Aviation security is responsibility of all without exception, say experts

Updated 12 November 2017
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Aviation security is responsibility of all without exception, say experts

RIYADH: The Naif Arab University for Security Sciences (NAUSS) on Thursday concluded its program for the security of aircraft and airports with 129 experts from Arab countries as participants.
Addressing the participants on the occasion, Dr. Jamaan Rashid ben Ragosh, NAUSS president, stressed the importance of the program at a time when threats facing air transport have increased.
He said that the university gives importance to the program through postgraduate studies and the granting of a higher diploma in civil aviation security.
He pointed out that the university had recently signed a scientific memorandum of understanding with the Arab Transport Association and the General Authority of Civil Aviation (GACA) for the purpose of engendering cooperation.
He added that the program aimed to highlight the role of civil aviation authorities in Arab countries in ensuring the protection of aviation from acts of unlawful interference.
He said the challenges facing civil aviation and its facilities include providing participants with knowledge and information on all areas of civil aviation security and safety in accordance with international and national legislation, and raising awareness and culture of civil aviation security.
He added that aviation security is the responsibility of all without exception.
The program’s scientific approach includes a number of important topics including quality control, passenger behavior analysis, air cargo security, assessment of threats of dual-use items to aviation security and dangerous enclosures, and response to acts unlawful interference.
The participants in the program included experts from the UAE, Bahrain, Djibouti, Saudi Arabia, Sudan, Oman, Lebanon, Egypt and Morocco.


Saudi Arabia’s first atelier aims to be a hub for Eastern Province artists

Maysa Alrowaished, founder and art director of ‘Canvash,’ poses with a mural in Alkhobar. (Photo/Supplied)
Updated 14 November 2018
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Saudi Arabia’s first atelier aims to be a hub for Eastern Province artists

  • Alrowaished added: “The mural embraces the history of Saudi Arabia’s kings before the Kingdom was unified”

DHAHRAN: The art scene in the Kingdom is growing fast. Artists are being adopted by organizations both private and public. One of the private organizations is Canvash, which aims to become a hub for the artists of the Eastern Region.
“Canvish is Dutch for canvas board,” Maysa Alrowaished, the company’s founder and art director, told Arab News. “I won the award for the best entrepreneurial project in the Eastern Province, sponsored by Princess Abeer Al-Saud, for Canvash, and I am thankful that we were given the first atelier license Kingdom-wide after a journey of some serious persuasion attempts.”
Canvash is different from other art businesses. Alrowaished explained: “We try to target the concept of part-time jobbing where the artist can do their nine-to-five daily jobs while at the same time practicing their passion with a paycheck at the end. Now we have around 17 employees between artists and technical supporters.”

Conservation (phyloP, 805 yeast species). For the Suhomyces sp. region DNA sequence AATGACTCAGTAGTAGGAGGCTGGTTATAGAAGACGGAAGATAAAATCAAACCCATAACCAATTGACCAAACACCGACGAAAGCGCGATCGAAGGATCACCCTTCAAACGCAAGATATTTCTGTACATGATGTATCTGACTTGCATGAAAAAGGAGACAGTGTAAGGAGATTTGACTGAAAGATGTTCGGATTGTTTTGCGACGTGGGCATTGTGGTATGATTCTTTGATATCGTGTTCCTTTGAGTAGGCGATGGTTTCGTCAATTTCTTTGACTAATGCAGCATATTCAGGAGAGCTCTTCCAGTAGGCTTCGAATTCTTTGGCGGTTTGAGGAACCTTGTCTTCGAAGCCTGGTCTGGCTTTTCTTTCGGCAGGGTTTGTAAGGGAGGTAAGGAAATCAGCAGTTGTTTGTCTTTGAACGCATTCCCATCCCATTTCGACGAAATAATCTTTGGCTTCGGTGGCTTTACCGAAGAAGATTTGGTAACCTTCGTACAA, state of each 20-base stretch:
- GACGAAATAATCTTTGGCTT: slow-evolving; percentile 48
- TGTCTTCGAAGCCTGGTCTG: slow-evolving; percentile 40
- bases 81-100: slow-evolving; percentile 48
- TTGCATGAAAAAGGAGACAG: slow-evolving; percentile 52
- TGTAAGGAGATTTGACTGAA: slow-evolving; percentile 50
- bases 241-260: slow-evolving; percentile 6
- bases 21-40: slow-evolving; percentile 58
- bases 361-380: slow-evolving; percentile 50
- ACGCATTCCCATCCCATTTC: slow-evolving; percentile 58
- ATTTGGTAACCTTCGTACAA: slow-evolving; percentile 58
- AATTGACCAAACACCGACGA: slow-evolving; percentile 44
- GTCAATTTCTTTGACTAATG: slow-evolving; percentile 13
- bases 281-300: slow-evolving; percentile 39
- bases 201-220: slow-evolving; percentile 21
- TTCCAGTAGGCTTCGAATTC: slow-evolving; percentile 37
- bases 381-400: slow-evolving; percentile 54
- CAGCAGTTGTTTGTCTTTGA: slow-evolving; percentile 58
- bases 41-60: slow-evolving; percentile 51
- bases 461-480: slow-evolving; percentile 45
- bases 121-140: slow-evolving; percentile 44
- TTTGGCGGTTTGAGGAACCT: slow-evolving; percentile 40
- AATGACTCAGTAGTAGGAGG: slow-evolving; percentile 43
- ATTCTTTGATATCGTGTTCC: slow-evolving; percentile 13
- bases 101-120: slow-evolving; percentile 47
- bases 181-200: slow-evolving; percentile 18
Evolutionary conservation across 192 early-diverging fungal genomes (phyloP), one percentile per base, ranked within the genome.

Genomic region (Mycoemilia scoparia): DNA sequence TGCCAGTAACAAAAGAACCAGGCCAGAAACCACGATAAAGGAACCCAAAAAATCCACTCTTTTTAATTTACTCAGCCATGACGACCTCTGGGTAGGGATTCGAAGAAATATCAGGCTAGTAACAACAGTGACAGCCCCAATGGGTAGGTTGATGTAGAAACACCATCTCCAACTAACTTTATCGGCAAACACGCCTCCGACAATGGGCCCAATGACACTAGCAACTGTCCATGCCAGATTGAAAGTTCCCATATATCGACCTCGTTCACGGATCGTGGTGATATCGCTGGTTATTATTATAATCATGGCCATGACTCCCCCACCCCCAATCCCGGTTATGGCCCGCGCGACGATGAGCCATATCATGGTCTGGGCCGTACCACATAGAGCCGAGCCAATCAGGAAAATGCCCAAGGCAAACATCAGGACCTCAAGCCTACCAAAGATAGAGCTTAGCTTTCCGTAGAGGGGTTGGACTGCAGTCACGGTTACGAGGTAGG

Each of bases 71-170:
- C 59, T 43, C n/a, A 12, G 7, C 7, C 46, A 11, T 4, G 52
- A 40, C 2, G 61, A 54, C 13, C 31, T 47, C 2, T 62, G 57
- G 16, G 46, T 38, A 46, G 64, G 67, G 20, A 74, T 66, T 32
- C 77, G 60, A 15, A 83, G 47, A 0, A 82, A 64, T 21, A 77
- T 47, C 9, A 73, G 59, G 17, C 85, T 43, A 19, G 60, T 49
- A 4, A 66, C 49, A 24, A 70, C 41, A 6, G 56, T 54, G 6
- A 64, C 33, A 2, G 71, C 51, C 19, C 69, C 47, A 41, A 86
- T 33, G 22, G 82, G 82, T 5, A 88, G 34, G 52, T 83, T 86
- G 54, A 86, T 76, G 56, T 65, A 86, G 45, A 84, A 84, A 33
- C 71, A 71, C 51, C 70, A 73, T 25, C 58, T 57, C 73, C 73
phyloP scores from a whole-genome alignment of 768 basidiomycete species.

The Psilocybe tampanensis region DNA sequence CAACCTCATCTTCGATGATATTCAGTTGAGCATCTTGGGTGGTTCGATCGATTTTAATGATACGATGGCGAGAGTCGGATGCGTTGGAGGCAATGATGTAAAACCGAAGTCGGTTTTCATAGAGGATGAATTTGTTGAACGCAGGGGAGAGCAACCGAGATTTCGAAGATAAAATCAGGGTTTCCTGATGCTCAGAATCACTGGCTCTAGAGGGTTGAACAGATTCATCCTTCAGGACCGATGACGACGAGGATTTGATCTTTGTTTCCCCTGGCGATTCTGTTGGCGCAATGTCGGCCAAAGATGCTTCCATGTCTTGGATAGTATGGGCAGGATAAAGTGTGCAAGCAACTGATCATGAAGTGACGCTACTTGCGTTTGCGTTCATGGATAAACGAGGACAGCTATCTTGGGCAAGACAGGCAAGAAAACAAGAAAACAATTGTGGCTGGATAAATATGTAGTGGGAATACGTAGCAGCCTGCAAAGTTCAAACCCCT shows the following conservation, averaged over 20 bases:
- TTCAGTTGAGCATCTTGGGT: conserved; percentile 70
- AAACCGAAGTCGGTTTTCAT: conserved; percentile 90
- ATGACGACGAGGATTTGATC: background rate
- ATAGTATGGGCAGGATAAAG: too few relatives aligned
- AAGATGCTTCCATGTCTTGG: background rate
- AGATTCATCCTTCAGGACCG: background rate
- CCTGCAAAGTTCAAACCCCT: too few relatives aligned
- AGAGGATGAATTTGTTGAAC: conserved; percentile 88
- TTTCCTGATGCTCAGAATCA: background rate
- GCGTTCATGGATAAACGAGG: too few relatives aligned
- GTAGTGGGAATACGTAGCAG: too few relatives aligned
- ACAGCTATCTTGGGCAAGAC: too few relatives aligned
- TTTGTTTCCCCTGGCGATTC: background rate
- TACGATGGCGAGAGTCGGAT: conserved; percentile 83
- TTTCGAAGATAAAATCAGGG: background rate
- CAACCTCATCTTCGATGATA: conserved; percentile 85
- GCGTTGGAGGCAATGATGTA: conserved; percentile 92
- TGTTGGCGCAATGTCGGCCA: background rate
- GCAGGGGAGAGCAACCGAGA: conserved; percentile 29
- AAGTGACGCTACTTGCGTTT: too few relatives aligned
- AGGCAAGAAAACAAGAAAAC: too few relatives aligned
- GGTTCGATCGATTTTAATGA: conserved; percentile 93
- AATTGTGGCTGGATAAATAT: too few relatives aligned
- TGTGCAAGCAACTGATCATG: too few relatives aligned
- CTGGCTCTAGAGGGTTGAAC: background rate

Canvash began with their most prominent project; the mural of “Ahal Aloja,” thought to be the longest national mural in the Kingdom, on the Alkhobar Corniche. The mural was named “Ahal Aloja,” which is Arabic for “the people of Aloja,” after the old name of Ad Diriyah, the capital of the first Saudi state.
“The mural embraces the history of Saudi Arabia’s kings before the Kingdom was unified,” Alrowaished added. “It consists of a group of portraits and achievements of the kings, along with their lingering quotes; it then reaches our present time, including Vision 2030, King Salman and Crown Prince Mohammed bin Salman. The ‘Ahal Aloja’ mural received so much hype that it even became a trend on social media with a number of regional media channels covering it.”
On Canvash’s future plans, Alrowaished said: “Along with other ongoing projects, we aim to participate in international and local contests and exhibitions.
“Success tastes sweeter with challenges,” she said when asked about the challenges she faced as the founder of Canvash. Her biggest challenge was convincing the Ministry of Commerce to issue her an atelier license. “There was no such category as atelier when I requested the license. Canvash went through a lot of discussions and a lot of inducements.
“My dream was to open up an actual atelier and so I went all the way to the office of the Ministry of Commerce in Riyadh to conduct a presentation to the head of the Kingdom’s records. Thankfully my case was convincing, so I received the first atelier license in the Kingdom.
“We encountered a problem with some members of society who cannot understand the importance of art,” she added. “However, we found out that the majority are actually thirsty for art and very excited for all creative projects. Whenever we are working on a project, we always get inquiries from people asking where to find our work.
“You also see people enjoy watching us while we work on individual projects as if these are entertainment events in themselves. This is what rewards us when work becomes hectic and tiring. Society is looking forward to such initiatives.”